Wednesday, March 26, 2008

EDRI Protects Privacy and Digital Civil Rights in Europe

European Digital Rights (EDRI) is an organization in Europe which defends civil rights in the "information society" in Europe. As written at their website:

"European Digital Rights was founded in June 2002. Currently 28 privacy and civil rights organisations have EDRI membership. They are based or have offices in 17 different countries in Europe....

Statutory membership is restricted to not-for-profit, non-governmental organisations whose goals include the defence and promotion of civil rights in the field of information- and communication technology."

EDRI produces EDRI-gram, a bi-weekly newsletter about digital civil rights in Europe.

Subscribe here to EDRI-gram.

Tuesday, March 25, 2008

New Urgent Preliminary Ruling Procedure is Applicable in the European Union (EU) Starting March 1, 2008

The Court of Justice of the European Communities, the Curia in Luxembourg, has issued a press release in which it outlines the completely new Urgent Preliminary Ruling Procedure which started application on March 1, 2008 as a European Union procedure in the area of freedom, security and justice:

"The Treaty of Amsterdam on the European Union (EU) which came into force on 1 May 1999 states that the EU:
  • must be maintained and developed as an area of freedom, security and justice;
  • (an area) in which the free movement of persons is assured;
  • in conjunction with appropriate measures with respect to external border controls, asylum, immigration and the prevention and combating of crime."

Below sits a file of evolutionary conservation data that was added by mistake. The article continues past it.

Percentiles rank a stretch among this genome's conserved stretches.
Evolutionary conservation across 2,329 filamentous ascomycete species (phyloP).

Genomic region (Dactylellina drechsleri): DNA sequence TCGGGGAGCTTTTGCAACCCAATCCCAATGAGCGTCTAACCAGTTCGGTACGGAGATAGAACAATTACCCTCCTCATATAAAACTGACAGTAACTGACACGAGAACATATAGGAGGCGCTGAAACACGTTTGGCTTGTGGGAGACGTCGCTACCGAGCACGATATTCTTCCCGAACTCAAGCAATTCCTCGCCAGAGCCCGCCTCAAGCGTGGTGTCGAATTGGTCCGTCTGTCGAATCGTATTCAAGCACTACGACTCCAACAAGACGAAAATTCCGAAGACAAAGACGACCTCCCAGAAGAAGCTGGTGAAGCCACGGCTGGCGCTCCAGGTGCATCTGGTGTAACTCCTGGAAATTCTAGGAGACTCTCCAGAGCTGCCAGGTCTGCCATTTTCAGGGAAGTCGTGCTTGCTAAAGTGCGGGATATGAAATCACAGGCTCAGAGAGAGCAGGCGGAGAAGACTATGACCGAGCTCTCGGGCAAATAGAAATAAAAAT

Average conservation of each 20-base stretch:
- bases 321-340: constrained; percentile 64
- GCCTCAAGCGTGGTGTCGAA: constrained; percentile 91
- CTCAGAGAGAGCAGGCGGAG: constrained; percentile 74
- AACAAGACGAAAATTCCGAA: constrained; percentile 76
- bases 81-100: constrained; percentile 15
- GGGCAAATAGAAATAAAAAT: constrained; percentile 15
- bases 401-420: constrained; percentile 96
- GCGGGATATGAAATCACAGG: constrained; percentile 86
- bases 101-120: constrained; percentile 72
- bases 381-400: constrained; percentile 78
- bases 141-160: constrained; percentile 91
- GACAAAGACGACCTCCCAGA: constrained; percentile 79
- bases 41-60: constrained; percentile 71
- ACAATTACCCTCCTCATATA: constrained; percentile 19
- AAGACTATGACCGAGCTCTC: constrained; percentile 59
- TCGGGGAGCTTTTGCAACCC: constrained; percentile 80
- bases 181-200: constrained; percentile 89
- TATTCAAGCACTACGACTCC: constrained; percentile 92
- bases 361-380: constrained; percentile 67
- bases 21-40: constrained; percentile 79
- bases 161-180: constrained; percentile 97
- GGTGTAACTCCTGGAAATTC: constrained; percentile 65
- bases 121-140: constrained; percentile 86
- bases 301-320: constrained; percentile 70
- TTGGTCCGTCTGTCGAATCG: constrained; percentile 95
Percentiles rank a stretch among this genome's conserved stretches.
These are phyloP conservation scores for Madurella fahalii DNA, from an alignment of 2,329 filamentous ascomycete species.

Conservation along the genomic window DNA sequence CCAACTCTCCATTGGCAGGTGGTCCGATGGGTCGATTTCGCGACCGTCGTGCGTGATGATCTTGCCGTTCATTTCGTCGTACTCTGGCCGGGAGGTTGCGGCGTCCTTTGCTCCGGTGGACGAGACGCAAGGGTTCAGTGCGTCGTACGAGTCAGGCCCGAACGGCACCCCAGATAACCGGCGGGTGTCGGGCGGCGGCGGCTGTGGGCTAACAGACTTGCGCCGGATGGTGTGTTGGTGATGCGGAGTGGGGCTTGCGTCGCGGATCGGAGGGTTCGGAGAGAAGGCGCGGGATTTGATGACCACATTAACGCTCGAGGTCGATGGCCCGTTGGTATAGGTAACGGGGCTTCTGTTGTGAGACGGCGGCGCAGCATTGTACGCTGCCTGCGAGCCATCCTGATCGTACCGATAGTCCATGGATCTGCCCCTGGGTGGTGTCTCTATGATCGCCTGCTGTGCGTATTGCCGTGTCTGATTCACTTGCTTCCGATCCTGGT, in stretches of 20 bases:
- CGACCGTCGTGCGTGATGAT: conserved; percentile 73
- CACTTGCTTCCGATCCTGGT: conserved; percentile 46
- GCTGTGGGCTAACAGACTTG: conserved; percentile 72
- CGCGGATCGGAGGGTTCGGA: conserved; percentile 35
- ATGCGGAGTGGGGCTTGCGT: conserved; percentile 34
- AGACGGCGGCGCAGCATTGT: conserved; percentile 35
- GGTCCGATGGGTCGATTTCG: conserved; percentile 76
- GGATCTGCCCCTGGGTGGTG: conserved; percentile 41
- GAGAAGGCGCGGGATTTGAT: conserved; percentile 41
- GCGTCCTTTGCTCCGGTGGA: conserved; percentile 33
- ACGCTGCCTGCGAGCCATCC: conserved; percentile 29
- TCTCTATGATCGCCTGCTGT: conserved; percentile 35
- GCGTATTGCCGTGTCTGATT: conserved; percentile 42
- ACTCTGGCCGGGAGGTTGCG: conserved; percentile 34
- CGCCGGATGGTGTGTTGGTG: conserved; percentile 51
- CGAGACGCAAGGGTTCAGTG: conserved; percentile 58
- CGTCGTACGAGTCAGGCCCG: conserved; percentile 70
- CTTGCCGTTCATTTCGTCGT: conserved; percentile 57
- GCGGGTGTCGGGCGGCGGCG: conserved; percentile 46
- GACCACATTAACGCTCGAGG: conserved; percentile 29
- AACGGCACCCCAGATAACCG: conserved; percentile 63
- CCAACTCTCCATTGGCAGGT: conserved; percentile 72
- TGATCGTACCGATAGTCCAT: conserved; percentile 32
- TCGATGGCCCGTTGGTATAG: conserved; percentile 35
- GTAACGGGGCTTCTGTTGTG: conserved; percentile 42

This area now covers:
  • Free movement of persons
  • Visa policy
  • EU external borders policy
  • Schengen area
  • Immigration
  • Asylum
  • Judicial cooperation in civil and criminal matters
  • Drugs policy coordination
  • EU citizenship
  • Data protection
  • Fundamental rights
  • Racism and xenophobia
  • Police and customs cooperation
  • Crime prevention
  • Fight against organised crime
  • External relations
  • Enlargement from a justice and home affairs perspective
Since the normal preliminary ruling procedure on such cases takes on average a year and a half, the Court of Justice, at the urging of the Council, proposed the adoption of the Urgent Preliminary Ruling Procedure in order to expedite urgent cases. As the Court of Justice writes:

"This procedure is applicable as from 1 March 2008 and should enable the Court to deal far more quickly with the most sensitive issues relating to the area of freedom, security and justice, such as those which may arise, for example, in certain situations where a person is deprived of his liberty and the answer to the question raised is decisive as to the assessment of the legal situation of the person detained or deprived of his liberty, or, in proceedings concerning parental authority or custody of children, where the jurisdiction under Community law of the court hearing the case depends on the answer to the question referred for a preliminary ruling."

Hat tip to EU Law Blog, where there is more discussion of this development in detail, including a supplemental information note.